Straminipilan protists : a study of their taxonomic position, morphology and abiotic stress-mediated gene expression

Ranasinghe, Chaminda Padmashantha (2013) Straminipilan protists : a study of their taxonomic position, morphology and abiotic stress-mediated gene expression. Masters by Research thesis, Queensland University of Technology.

Abstract

Thraustochytrids have become of considerable industrial and scientific interest in the past decade due to their health benefits. They have been proven to be the principle source in marine and estuarine fish diets with high percentage of long chain (LC) or polyunsaturated fatty acids (PUFA). Therefore, the oil extracted from fish for human document.forms[0].elements[13].select();consumption is rich in PUFA with high omega-3 fatty acid content. Docosahexaenoic acid (DHA) and eicosapentaenoic acid (EPA) of all of the omega-3 fatty acids, are considered beneficial essential oils for humans with a wide range of health benefits. These include brain and neural development in infants, general wellbeing of adults and drug delivery through precursor molecules. They have become one of the most extensively studied organisms for industrial oil preparations as PUFA extraction from fish becomes less profitable. Many forms of these Thraustochytrid oils are being trialled for human consumption all over the world.

In Australia, there has been little research performed on these organisms in the past ten years. A few Australian studies have been conducted in the form of comparative studies related to PUFA production within the related genera, but not focussed on their identification or cellular and genomic characterisation. Therefore, the main aim of this study was to investigate the morphological and genetic characteristics of Australian Thraustochytrids in order to aid in their identification and characterisation, as well as to better understand the effect of environmental conditions in the regulation of PUFA production. It was also noted that there was a knowledge gap in the preservation and total genomic DNA extraction of these organisms for the purposes of scientific research.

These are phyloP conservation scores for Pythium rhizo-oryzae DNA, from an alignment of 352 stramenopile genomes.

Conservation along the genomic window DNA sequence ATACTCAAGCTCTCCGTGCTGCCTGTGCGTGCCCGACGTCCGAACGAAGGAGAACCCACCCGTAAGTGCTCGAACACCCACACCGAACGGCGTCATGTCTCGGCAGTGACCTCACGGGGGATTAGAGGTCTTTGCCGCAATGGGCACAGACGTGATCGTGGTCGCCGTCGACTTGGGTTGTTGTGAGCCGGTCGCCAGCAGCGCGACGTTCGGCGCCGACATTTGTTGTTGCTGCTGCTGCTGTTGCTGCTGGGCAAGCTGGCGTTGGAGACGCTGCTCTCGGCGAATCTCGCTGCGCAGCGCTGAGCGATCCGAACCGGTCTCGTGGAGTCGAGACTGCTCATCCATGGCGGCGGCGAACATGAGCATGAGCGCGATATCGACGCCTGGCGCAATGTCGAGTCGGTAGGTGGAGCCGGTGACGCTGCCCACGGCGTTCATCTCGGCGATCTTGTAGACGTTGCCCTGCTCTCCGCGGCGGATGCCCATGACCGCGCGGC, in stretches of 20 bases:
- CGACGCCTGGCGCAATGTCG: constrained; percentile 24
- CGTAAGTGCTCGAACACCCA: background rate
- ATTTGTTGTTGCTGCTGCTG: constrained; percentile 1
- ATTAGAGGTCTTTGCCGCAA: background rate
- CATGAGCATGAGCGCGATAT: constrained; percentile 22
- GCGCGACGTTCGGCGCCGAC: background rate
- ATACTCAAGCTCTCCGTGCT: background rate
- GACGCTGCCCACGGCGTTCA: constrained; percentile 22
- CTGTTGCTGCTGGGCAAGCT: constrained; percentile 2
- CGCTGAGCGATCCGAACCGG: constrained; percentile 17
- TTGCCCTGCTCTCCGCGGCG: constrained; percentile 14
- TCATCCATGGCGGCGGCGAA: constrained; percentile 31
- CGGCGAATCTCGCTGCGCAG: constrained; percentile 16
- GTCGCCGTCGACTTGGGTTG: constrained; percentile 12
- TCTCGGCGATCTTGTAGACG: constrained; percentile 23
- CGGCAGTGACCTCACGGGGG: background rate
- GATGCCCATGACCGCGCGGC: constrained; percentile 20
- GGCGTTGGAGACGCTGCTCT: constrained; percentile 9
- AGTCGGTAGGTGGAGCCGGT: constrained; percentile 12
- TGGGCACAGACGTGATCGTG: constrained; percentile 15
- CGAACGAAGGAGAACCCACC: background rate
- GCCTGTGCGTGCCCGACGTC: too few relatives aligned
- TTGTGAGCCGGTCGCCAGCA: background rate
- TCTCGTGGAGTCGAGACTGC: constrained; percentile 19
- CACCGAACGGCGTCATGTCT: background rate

The cryopreservation of these organisms for studies around the world follows existing generic methods. However, it is well understood that many of these generic methods attract not only high costs for chemicals, but also uses considerable storage space and other resources, all of which can be improved with new or modified approaches. In this context, a simple and inexpensive bead preservation method is described, without compromising the storage shelf life. We also describe, for the first time, the effects of culture age on the successful cryopreservation of Thraustochytrids.

It was evident in the literature that DNA and RNA extractions for molecular and genetic studies of Thraustochytrids follow the classical phenol-chloroform extraction methods. It was also observed that modern protocols failed to avoid the use of phenol-chloroform rather than improving preparation and cell disruption. In order to provide a high quantity and quality DNA extraction, a modified protocol has been introduced that employs the use of modern commercial extraction kits and standard laboratory equipment.